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Stages I and II malignant pleural mesothelioma (MPM) can be satisfactorily treated with extended
extrapleural pneumonectomy (EPP). We modified our diagnostic methods and surgical techniques to improve outcome.
74 patients were treated with EPP, 33 from 1988 to May 2000 (first group), and 41 from June 2000 to 2010
(second group) and all underwent thoracoscopy without mediastinoscopy or laparoscopy prior to EPP. We began to make
changes in surgical management in group 2 (2000-2010). Staging was improved using 3D CT scan and Standard Uptake
Values (SUV) provided by 2-[Fluorine-18]fluro-2-deoxy-D-glucose positron emission tomography (FDG PET) scan. Talc
pleurodesis was used preoperatively in 15 cases. Double unilateral thoracotomy, performed on 24 patients, facilitated
dissection of the diaphragm and made alterations in the reconstructive phase possible. Polytetrafluoroethylene (PTFE)
prostheses were used instead of biological materials. In 10 cases the pericardium was not reconstructed on the left side
after the previous negative experience of functional pericardial concretio that needed the prosthesis removal (Table 1).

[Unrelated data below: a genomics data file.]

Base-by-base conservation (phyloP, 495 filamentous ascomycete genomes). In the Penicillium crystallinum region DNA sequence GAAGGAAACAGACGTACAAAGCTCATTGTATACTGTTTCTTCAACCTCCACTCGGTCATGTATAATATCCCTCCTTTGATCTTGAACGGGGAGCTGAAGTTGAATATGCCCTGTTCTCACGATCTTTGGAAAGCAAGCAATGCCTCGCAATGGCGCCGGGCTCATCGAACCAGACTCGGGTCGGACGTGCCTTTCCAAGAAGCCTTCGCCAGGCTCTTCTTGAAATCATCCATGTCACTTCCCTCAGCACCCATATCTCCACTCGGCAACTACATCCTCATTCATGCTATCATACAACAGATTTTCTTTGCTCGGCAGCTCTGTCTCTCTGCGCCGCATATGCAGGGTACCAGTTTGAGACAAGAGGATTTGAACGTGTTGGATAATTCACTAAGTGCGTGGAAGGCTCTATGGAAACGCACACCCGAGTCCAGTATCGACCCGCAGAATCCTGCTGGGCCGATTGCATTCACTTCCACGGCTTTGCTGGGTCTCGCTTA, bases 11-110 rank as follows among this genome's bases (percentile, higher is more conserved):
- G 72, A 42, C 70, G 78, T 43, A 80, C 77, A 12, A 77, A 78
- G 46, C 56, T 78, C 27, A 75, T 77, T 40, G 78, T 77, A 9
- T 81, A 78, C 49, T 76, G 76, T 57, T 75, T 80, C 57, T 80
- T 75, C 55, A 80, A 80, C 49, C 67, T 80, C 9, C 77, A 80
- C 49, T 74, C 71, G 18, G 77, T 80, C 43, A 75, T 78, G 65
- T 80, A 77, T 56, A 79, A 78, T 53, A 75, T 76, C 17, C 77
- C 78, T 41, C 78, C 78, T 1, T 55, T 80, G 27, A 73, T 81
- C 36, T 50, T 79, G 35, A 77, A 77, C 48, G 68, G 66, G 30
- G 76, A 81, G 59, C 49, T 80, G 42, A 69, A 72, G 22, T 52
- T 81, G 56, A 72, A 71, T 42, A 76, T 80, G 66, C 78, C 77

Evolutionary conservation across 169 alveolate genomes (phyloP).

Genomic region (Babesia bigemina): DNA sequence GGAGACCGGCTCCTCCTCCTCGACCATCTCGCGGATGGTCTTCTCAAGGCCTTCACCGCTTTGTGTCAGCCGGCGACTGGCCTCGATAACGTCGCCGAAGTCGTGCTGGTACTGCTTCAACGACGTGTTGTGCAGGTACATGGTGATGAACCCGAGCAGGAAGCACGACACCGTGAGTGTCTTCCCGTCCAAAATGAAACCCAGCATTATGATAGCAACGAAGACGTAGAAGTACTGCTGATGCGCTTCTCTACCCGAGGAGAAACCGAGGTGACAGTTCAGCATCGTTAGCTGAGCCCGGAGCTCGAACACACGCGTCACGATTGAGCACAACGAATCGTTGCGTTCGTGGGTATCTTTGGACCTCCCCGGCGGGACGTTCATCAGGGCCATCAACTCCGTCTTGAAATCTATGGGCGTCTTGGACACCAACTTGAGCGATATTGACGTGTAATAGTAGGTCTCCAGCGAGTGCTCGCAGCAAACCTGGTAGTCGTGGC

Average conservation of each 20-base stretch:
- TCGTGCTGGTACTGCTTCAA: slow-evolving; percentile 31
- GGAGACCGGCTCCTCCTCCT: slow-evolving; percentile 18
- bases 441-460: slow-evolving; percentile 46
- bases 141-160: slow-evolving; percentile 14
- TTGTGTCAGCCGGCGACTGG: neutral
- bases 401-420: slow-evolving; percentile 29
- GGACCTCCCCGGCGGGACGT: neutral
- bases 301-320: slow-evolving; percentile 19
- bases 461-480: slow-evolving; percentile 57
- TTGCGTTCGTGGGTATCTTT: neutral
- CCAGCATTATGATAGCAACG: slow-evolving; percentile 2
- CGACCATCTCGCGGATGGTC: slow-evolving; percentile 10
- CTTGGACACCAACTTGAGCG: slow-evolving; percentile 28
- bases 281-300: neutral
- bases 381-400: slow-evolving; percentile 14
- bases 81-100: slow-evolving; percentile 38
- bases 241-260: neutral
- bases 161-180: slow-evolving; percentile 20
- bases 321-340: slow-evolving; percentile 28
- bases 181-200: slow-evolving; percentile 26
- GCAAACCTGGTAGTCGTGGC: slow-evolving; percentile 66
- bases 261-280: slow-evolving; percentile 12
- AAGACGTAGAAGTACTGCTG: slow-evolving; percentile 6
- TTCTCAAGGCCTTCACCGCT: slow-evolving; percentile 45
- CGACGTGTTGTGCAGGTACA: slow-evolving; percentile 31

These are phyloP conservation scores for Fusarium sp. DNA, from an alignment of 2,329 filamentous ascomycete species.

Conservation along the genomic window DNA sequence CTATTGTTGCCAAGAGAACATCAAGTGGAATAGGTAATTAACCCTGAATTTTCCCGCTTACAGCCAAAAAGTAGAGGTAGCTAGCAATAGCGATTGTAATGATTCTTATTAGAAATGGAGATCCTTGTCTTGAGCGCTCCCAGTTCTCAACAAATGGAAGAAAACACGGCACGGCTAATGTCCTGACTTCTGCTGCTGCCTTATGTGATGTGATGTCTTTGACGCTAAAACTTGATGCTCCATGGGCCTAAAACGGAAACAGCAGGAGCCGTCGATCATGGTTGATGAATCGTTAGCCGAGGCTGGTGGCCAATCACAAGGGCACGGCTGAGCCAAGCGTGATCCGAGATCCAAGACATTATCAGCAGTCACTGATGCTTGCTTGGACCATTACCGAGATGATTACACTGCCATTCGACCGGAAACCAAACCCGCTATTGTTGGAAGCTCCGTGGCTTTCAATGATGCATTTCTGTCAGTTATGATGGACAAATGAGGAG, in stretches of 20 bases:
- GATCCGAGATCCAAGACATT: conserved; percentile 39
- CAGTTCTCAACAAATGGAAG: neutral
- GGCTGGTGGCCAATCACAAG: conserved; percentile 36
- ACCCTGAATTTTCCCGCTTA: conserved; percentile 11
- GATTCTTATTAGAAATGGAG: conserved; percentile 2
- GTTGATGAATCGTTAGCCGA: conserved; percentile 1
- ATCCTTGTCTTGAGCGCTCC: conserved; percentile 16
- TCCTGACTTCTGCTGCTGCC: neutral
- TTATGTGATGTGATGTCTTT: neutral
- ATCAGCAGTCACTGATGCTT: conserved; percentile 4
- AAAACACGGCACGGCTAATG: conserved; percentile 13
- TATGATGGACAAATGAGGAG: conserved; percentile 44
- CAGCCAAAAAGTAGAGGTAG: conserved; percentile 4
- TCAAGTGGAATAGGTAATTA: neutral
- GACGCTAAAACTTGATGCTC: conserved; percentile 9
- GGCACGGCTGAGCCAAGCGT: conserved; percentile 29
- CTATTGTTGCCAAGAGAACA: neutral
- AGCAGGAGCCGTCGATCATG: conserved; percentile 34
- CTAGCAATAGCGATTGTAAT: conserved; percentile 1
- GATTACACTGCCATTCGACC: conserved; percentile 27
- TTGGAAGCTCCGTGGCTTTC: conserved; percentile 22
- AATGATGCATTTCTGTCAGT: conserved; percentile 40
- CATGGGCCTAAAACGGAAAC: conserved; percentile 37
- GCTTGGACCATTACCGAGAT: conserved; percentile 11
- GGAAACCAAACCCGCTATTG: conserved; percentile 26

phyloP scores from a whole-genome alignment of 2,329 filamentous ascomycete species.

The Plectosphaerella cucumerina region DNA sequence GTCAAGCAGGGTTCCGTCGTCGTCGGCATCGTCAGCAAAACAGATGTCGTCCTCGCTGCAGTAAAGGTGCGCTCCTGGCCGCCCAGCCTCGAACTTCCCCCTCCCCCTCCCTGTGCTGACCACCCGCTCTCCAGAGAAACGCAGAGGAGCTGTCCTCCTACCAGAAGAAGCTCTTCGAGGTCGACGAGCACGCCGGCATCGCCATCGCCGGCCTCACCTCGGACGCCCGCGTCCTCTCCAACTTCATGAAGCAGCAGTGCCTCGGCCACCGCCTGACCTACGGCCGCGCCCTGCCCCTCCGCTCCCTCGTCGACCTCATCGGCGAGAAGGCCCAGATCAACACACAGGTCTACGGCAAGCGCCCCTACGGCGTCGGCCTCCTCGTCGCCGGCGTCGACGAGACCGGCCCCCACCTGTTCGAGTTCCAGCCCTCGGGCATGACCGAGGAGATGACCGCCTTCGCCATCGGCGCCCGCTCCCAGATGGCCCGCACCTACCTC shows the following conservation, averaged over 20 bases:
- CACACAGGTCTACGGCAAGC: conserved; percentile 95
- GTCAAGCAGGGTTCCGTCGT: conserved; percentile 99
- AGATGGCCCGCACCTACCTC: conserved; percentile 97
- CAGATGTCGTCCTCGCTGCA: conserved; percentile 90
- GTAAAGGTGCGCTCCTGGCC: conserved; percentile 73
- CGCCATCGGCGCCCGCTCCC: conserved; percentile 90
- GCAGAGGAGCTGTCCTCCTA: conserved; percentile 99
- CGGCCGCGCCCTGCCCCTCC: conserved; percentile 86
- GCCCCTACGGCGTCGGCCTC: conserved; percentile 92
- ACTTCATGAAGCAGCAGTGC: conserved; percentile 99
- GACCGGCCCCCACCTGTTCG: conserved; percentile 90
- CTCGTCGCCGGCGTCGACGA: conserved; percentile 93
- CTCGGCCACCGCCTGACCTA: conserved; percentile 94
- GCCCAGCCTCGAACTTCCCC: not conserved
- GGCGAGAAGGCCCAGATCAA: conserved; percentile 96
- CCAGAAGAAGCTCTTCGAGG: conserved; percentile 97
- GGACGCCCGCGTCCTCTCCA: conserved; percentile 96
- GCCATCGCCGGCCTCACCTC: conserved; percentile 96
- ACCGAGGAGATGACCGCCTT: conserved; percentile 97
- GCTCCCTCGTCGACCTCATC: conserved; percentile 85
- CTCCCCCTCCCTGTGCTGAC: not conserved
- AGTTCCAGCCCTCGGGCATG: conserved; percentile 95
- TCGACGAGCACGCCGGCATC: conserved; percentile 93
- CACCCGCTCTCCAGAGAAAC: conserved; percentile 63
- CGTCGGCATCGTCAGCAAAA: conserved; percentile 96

Topical thrombin was used to reduce postoperative complications whereas posterior prosthetic packing was used to
prevent paraprosthetic evisceration and reduce postoperative bleeding.
Patients of group 2 experienced less morbidity. Fourteen of the 71 patients who survived beyond the immediate
postoperative period lived at least 3 years. Potential positive prognostic factors were identified at follow-up.
The innovations we adopted, especially the reconstruction procedures, improved the outcome for our series
of patients who underwent extended EPP for MPM. Follow-up results suggest that the MIB-1 index, stage 1 disease,
prosthetic diaphragmatic replacement, adjuvant radiotherapy and control are important positive prognostic factors.